|August 21, 2014|
Previously published on August 14, 2014
In an order issued yesterday, August 13, 2014, Miami Circuit Court Jorge E. Cueto concluded that Florida's workers' compensation law is facially unconstitutional, as long as it contains section 440.11, F.S. as an exclusive replacement remedy.
In his ruling, Judge Cueto held that s. 440.11, F.S., the exclusive remedy provision of Florida's Workers' Compensation Act, is invalid because it violates the Due Process Clause of the 14th Amendment of the U.S. Constitution as well as the Access to Courts provision of Article 1, s. 21 of the Florida Constitution.
The law was amended in 1968 to make Florida's workers' compensation law the sole and exclusive remedy when an employee was injured in the workplace.
Under current law, which was significantly amended again in 2003, injured workers do not have the option to sue their employers, but must seek benefits under Florida's workers' compensation system.
In his ruling, Judge Cueto opined that these changes had diminished the benefits available to injured workers to such a degree that the system denied them access to courts and therefore is no longer constitutional.
Since the decision emanates from the Eleventh Circuit Court in Miami-Dade County, an appeal would be made to the Third District Court of Appeal ("Third DCA"), also in Miami-Dade. The Third DCA could agree with Judge Cueto's decision or reverse it.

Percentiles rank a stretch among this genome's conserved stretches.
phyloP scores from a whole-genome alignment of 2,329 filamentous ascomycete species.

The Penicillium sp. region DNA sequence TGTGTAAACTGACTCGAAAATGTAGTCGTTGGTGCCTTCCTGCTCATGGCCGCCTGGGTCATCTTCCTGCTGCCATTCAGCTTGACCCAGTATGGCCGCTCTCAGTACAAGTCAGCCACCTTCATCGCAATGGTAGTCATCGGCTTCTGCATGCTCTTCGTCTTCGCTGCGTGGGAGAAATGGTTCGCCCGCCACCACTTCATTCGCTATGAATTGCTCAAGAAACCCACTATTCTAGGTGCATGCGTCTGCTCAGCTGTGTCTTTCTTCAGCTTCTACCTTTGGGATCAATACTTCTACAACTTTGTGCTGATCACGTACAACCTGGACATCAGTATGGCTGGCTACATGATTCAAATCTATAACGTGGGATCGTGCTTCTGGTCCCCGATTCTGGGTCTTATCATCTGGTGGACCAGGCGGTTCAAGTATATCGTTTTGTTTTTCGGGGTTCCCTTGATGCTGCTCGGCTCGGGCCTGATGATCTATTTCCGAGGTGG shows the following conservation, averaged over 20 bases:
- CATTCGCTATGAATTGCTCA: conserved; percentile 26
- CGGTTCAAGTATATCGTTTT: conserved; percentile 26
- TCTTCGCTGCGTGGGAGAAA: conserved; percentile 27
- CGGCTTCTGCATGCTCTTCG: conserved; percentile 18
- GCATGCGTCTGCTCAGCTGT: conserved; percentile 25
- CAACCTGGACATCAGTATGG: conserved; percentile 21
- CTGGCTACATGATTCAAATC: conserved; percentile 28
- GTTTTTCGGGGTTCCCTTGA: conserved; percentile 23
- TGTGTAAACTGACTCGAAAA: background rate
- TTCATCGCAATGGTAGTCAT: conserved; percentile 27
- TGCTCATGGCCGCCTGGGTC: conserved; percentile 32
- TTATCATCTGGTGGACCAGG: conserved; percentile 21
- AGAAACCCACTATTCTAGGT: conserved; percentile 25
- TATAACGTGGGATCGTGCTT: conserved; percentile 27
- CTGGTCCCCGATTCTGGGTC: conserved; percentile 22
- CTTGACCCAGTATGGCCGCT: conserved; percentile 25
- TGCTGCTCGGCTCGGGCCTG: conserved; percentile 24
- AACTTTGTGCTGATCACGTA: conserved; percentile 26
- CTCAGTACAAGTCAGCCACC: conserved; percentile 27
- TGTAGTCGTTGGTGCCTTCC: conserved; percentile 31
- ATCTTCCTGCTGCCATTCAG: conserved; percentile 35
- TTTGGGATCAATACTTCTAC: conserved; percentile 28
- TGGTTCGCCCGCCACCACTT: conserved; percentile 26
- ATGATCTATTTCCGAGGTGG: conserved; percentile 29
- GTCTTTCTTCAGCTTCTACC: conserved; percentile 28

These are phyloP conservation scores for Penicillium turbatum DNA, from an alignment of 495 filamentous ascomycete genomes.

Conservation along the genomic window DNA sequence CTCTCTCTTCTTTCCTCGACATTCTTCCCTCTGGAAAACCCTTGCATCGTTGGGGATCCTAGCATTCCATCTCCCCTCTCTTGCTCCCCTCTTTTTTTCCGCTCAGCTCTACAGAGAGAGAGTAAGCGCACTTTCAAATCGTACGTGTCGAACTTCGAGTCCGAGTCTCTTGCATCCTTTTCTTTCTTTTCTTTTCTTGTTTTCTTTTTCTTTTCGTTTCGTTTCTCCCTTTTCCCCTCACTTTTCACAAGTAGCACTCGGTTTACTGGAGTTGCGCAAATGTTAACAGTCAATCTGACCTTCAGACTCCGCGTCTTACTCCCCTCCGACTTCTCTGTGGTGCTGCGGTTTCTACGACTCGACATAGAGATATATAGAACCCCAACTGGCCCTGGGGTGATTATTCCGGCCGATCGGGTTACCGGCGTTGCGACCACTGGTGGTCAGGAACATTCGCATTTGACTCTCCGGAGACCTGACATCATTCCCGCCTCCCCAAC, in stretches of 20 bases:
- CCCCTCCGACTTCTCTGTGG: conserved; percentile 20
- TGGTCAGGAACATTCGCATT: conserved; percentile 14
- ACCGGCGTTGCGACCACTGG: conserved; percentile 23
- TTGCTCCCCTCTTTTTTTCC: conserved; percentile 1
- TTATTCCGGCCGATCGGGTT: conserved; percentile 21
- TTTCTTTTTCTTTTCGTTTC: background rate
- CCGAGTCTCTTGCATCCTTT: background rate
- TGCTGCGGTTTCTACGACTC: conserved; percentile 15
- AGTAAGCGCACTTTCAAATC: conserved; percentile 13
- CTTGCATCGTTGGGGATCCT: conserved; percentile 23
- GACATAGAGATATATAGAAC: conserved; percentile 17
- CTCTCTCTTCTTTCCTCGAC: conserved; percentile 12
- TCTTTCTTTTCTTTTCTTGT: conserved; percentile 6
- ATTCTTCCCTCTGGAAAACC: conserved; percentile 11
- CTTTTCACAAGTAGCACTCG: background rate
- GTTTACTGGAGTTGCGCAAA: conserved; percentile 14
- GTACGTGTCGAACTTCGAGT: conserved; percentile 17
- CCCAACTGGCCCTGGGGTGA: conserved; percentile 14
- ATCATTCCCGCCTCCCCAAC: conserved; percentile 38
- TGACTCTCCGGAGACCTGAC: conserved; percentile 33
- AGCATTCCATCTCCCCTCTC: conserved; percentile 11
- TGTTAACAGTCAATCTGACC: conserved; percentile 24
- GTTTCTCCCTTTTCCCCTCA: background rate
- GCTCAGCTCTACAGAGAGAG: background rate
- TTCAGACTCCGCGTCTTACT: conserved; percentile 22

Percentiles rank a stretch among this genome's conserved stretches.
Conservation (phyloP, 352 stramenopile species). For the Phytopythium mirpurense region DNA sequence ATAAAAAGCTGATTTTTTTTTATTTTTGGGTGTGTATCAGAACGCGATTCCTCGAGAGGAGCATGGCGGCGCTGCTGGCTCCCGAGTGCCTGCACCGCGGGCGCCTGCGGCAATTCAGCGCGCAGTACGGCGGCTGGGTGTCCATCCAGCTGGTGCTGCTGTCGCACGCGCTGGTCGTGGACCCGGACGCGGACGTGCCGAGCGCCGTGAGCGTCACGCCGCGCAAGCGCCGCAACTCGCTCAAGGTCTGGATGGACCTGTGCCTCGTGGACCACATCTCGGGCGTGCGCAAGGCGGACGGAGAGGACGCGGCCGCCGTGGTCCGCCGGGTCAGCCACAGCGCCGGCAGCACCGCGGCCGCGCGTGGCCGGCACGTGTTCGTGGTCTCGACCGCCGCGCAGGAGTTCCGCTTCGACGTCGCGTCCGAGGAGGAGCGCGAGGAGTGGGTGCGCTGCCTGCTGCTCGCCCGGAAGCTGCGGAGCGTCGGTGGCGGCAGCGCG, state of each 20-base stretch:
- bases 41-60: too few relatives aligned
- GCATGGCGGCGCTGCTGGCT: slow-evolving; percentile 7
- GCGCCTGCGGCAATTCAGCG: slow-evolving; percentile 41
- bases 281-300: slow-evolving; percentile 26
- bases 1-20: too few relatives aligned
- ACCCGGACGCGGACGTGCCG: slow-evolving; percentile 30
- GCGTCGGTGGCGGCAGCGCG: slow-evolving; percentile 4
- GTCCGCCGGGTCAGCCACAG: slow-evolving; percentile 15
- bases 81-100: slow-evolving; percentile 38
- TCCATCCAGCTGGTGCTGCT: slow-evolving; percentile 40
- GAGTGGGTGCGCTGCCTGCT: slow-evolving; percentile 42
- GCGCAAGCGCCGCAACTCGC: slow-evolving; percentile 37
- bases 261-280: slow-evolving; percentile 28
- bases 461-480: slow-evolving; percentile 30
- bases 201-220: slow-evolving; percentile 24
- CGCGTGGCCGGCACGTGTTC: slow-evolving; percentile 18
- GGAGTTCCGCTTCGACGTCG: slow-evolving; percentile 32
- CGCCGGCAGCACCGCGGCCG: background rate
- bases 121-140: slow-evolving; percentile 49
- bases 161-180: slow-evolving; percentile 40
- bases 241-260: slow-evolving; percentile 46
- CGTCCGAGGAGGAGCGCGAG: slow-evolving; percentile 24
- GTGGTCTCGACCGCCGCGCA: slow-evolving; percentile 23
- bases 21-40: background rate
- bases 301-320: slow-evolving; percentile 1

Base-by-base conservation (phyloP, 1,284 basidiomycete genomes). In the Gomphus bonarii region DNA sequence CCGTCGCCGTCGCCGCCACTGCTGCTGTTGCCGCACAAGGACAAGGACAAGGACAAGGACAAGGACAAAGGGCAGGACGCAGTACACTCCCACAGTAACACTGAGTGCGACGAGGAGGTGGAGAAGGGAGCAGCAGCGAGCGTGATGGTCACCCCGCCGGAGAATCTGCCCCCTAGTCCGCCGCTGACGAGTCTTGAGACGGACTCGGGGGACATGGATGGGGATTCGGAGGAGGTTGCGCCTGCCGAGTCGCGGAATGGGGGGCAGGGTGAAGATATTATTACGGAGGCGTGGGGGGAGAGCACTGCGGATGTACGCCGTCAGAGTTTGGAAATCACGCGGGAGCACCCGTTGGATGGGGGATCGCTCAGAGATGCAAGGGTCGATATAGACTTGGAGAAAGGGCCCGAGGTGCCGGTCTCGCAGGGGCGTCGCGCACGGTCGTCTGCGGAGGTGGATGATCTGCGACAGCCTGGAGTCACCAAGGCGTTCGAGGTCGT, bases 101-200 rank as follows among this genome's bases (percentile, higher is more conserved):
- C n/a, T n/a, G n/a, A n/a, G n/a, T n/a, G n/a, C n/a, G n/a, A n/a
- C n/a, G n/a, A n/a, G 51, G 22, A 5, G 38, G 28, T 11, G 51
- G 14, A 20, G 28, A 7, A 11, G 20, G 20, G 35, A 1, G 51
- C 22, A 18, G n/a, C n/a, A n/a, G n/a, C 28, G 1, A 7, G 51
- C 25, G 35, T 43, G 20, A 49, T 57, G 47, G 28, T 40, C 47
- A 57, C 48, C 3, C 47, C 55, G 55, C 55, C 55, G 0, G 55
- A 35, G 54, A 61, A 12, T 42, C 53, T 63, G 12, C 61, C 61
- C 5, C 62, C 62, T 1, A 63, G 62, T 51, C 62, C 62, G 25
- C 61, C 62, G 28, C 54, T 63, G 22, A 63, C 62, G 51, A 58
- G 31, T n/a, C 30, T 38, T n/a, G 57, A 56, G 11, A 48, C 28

If the Third DCA agrees with Judge Cueto's decision and declares s. 440.11 unconstitutional, the matter is required to be reviewed by the Florida Supreme Court.
Alternatively, the Third DCA may pass on hearing the matter and send it directly to the Florida Supreme Court, if it finds this case to be one of great public importance.
If Judge Cueto's decision is ultimately heard by the Florida Supreme Court, it will join the following three other pending workers' compensation-related cases:
Westphal v. City of St. Petersburg Risk Management-In this case, the question before the Florida Supreme Court is whether a worker who is totally disabled as a result of a workplace accident, but still improving from a medical standpoint at the time temporary disability benefits expire, is deemed to be at maximum medical improvement by operation of law and therefore eligible to assert a claim for permanent total disability benefits.
Morales v. Zenith Insurance Company-The issues in this case are whether workers' compensation benefits are the exclusive remedy for an employee injury caused by an employer's negligence, and if the workers' compensation exclusion in an employer liability policy bars coverage of an employee's tort judgment obtained in a separate negligence suit.
Castellanos v. Next Door Company/Amerisure Insurance-In this matter, the Florida Supreme Court must decide whether the award of attorneys' fees based upon the schedule in Florida's workers' compensation law is appropriate.